Alvati: A Tempting Konkani Curry Made With Colocasia Leaves
Updated : August 10, 2021 13:08 IST
Colocasia leaves have a distinct nutty flavour. They cook fast. If you’ve ever tried making a curry using colocasia leaves, then you must know that the leaves simply melt in the mouth once you cook them.
Colocasia leaves are eaten widely across the country in various forms. Colocasia leaves can be added to soups, fritters and curries, or converted into flour. Have you ever tried patras? They are made from colocasia leaves which are rolled into spirals, steamed and finally fried. Patras are eaten across Maharashtra and Gujarat. Depending on where you go, the preferences of flavour change. For instance, patras may have a coating of a spicy bean paste in Gujarat, whereas, in the south, you may get to try patras in more sublime flavours.
Colocasia leaves are shaped like a large ear. Colocasia plant is also called taro. While you may know about another dish made from taro root, known as arbi, you may not have guessed that arbi and colocasia leaves are closely linked. They come from the same plant. While arbi is made from taro roots, patra is made from colocasia leaves.
Colocasia leaves have a distinct nutty flavour. They cook fast. If you’ve ever tried making a curry using colocasia leaves, then you must know that the leaves simply melt in the mouth once you cook them. In Konkani cuisine, alvati is a coconut-based gravy which also makes use of colocasia leaves. It is eaten commonly during the rainy season, when the colocasia leaves are at their best. Here’s a recipe, if you’d like to make it —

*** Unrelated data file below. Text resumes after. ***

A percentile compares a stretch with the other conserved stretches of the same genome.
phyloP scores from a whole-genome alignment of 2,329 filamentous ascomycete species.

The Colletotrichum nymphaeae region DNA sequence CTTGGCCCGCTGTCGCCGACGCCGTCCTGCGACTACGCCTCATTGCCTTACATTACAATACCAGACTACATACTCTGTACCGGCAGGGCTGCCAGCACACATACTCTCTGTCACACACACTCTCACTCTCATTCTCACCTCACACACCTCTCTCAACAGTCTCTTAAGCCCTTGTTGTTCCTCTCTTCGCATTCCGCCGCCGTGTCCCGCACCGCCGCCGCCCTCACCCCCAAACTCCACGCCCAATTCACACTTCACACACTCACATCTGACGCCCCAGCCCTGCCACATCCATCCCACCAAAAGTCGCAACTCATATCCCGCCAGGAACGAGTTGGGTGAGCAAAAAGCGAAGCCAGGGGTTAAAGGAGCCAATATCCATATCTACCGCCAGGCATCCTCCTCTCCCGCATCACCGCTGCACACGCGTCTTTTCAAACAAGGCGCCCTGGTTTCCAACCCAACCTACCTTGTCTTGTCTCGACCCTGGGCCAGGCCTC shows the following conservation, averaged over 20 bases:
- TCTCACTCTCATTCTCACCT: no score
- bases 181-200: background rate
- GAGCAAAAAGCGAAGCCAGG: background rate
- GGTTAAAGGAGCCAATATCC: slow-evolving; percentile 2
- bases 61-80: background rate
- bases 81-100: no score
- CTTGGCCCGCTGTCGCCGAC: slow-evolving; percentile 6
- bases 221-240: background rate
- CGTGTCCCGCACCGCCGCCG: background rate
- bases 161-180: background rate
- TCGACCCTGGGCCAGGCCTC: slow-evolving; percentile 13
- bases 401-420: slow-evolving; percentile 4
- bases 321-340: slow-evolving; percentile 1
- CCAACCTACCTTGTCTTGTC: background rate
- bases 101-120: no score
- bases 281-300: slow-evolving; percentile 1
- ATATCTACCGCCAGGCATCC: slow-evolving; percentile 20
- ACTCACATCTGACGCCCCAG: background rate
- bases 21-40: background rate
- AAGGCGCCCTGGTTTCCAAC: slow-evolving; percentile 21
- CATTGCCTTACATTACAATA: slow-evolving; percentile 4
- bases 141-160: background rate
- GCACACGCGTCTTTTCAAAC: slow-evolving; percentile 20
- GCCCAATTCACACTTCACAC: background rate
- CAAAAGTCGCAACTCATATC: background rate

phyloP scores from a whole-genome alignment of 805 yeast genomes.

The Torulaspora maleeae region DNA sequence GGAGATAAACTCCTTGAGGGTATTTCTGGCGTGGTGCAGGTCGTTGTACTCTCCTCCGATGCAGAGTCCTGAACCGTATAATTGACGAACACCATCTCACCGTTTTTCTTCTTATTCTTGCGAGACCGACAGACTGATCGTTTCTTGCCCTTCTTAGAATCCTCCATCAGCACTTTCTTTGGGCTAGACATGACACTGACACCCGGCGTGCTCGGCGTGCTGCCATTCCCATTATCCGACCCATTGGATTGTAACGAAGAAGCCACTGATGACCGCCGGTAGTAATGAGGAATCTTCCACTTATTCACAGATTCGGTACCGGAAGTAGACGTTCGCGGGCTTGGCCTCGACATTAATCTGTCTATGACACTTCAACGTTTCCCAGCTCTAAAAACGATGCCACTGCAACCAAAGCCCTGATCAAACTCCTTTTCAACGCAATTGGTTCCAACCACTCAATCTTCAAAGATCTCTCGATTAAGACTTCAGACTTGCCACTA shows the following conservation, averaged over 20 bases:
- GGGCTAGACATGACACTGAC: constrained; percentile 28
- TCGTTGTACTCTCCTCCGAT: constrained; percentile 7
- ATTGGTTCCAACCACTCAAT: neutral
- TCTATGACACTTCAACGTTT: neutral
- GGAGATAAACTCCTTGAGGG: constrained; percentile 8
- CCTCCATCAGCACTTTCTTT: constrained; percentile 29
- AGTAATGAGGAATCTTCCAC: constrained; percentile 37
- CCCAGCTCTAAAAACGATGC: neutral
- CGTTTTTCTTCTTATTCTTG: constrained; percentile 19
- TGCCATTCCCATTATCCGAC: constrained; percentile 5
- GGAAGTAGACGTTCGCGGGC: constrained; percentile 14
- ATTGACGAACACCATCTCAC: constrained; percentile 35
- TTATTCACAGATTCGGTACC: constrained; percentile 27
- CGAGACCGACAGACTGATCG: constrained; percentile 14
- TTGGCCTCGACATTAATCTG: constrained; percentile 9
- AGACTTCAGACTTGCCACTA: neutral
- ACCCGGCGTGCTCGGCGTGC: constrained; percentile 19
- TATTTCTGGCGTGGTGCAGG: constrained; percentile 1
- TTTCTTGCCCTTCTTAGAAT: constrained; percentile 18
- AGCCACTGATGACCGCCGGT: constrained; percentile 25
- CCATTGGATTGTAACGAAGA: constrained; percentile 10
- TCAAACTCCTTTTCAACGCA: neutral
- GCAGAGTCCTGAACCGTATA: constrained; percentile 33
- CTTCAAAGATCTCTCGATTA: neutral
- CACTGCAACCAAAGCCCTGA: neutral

10 - 15 colocasia leaves
1/2 cup coconut, grated
1/2 tablespoon ginger paste, grated
1 tablespoons coconut oil
1/2 tablespoon tamarind paste
1-2 green chillis
2 red chillis
Salt, to taste
- Chop the colocasia leaves. Set aside.
- Put the leaves in a pressure cooker, along with one cup of water and salt.
- Meanwhile, dry-roast red chilli and green chilli.
- In a blender, add the chillis along with grated coconut.
- Grind into a fine paste, using 1/2 cup water. Set aside.
- Transfer the leaves along with the remaining water in a pot.
- Add the ground paste into the pot.
- Add ginger and tamarind paste.
- Bring the mixture to a boil.
- If it is too thin, allow it to cook continuously.
- If it has thickened, turn off the heat.
- Adjust salt, if needed.
- Drizzle with coconut oil.
We hope you’ll enjoy the recipe!